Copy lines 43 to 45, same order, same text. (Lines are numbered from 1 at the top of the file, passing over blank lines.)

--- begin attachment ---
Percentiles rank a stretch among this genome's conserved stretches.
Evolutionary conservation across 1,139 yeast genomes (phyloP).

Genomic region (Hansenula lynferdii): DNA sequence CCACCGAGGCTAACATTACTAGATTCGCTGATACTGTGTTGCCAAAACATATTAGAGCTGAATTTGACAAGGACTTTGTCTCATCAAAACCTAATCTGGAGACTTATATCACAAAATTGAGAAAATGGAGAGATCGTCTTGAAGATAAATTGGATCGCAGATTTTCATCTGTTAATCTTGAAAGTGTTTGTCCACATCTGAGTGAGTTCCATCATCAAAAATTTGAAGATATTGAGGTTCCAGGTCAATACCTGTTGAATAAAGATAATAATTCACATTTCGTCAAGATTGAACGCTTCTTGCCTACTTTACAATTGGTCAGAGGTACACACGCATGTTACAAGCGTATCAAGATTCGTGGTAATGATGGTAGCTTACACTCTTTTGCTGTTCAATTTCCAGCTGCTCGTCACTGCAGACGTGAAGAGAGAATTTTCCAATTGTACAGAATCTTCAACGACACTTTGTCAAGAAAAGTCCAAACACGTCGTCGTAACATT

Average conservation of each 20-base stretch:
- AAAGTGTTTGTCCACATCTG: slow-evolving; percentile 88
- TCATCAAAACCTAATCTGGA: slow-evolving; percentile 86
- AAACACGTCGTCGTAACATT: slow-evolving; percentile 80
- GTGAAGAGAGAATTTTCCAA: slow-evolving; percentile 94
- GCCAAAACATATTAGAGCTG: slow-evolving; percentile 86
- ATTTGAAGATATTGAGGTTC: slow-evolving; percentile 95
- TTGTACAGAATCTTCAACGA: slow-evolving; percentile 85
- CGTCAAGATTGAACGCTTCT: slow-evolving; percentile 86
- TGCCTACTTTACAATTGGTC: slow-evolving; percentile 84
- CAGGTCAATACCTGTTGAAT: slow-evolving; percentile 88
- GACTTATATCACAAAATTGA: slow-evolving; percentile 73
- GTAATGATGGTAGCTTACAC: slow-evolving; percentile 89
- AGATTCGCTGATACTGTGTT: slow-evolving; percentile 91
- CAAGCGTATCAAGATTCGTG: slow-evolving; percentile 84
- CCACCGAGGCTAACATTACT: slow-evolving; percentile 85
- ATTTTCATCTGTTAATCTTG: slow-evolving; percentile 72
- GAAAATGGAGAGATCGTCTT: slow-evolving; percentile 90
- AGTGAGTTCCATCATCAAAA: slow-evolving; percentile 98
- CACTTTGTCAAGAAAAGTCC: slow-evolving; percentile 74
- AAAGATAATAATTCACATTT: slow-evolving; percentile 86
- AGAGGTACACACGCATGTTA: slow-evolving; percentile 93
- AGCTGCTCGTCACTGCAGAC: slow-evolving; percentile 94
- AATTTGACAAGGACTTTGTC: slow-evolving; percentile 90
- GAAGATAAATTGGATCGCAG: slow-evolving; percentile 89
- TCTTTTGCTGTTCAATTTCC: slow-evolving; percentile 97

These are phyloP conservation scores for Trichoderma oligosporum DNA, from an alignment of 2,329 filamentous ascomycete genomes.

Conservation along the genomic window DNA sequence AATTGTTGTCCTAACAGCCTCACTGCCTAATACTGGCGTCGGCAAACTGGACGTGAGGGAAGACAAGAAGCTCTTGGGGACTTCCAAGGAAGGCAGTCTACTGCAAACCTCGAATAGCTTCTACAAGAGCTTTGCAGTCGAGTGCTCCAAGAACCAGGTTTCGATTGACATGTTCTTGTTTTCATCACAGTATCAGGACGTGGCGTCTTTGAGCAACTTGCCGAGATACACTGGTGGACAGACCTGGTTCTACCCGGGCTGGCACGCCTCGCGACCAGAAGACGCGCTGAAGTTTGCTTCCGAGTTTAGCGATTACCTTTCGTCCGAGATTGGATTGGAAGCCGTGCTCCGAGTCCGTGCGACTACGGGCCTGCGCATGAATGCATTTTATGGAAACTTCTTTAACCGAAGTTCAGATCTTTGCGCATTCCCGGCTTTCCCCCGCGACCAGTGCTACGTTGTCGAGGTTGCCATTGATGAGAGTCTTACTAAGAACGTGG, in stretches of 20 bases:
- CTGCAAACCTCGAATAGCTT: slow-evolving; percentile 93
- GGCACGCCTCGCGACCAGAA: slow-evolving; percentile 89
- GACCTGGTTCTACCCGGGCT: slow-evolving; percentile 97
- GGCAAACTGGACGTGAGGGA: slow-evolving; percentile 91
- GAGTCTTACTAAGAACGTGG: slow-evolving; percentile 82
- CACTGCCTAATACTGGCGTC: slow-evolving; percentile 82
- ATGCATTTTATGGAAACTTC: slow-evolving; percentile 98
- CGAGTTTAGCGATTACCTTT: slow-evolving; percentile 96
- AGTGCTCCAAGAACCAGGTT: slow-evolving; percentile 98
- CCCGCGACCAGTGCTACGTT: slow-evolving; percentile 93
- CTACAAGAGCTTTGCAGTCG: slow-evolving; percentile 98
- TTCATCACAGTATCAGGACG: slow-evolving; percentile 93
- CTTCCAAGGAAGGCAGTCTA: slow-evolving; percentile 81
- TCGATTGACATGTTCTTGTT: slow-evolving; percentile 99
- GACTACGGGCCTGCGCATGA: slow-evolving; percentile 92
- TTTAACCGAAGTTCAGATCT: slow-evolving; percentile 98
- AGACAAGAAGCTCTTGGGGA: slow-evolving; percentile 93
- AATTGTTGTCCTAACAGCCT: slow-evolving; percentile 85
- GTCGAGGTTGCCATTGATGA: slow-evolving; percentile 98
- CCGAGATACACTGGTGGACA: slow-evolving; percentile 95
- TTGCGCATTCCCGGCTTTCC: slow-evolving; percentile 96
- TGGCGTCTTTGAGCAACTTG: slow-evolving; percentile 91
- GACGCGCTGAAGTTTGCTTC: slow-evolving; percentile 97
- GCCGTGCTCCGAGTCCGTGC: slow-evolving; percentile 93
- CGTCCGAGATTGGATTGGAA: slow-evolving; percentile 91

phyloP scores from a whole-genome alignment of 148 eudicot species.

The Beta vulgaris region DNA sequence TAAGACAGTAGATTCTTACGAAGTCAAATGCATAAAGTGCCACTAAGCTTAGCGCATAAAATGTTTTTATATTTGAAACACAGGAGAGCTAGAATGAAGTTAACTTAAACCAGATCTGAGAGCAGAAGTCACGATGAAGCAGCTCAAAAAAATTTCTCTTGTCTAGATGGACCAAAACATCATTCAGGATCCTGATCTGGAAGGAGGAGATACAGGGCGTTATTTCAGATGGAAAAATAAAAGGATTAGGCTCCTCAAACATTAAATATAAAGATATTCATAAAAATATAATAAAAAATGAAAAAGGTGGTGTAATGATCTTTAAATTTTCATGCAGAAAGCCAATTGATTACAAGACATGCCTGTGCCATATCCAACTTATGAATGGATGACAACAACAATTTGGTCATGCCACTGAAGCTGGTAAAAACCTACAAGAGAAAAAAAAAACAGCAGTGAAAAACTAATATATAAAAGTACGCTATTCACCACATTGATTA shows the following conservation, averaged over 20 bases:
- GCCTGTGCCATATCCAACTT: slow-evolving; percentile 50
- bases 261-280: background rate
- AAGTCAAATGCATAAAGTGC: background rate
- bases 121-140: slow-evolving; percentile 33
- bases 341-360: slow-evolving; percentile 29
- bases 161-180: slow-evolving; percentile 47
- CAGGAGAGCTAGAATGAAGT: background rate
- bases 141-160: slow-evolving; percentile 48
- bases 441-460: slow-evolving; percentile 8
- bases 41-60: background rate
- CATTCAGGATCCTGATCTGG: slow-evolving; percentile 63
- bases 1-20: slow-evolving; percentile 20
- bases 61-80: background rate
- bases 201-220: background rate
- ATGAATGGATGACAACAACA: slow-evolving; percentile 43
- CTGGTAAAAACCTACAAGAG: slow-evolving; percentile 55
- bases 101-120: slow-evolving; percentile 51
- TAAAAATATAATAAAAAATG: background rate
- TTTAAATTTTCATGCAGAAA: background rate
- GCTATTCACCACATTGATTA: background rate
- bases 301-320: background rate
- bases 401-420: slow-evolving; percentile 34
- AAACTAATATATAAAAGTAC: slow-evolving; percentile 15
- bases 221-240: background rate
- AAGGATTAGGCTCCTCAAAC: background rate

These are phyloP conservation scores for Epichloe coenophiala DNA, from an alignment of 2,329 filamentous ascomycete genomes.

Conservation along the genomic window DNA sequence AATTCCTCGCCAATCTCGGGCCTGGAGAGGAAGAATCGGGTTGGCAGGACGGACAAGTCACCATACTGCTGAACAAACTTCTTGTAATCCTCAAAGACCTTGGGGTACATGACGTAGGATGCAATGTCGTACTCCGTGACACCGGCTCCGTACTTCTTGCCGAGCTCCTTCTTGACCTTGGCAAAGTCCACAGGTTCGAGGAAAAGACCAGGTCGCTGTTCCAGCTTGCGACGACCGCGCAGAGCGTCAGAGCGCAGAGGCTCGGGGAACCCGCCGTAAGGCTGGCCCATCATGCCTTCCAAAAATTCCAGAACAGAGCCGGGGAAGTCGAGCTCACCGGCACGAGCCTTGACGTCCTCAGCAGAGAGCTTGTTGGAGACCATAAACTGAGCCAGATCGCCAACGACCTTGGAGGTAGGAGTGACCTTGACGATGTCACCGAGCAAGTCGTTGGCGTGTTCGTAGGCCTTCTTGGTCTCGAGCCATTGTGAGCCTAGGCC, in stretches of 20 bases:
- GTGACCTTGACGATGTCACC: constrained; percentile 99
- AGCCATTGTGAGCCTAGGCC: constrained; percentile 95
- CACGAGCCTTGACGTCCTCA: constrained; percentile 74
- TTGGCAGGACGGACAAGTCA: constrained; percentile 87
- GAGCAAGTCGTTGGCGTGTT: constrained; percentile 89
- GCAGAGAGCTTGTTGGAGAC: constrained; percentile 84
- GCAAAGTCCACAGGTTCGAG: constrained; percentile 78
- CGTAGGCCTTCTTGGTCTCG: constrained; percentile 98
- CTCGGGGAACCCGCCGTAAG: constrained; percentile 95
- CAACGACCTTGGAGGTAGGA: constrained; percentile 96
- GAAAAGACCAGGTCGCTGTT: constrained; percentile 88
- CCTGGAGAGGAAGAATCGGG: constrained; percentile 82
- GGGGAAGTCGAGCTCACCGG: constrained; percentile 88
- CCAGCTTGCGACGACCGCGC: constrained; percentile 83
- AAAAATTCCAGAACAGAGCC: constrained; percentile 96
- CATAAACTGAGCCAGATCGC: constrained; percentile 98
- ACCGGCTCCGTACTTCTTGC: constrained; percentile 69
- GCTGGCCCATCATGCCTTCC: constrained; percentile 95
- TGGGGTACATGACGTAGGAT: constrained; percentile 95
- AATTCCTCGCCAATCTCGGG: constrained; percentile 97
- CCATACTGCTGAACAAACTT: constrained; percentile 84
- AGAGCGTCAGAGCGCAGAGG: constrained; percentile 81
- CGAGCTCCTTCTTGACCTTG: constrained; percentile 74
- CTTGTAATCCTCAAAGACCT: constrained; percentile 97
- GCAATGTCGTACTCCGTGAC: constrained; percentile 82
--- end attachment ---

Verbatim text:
- TTCATCACAGTATCAGGACG: slow-evolving; percentile 93
- CTTCCAAGGAAGGCAGTCTA: slow-evolving; percentile 81
- TCGATTGACATGTTCTTGTT: slow-evolving; percentile 99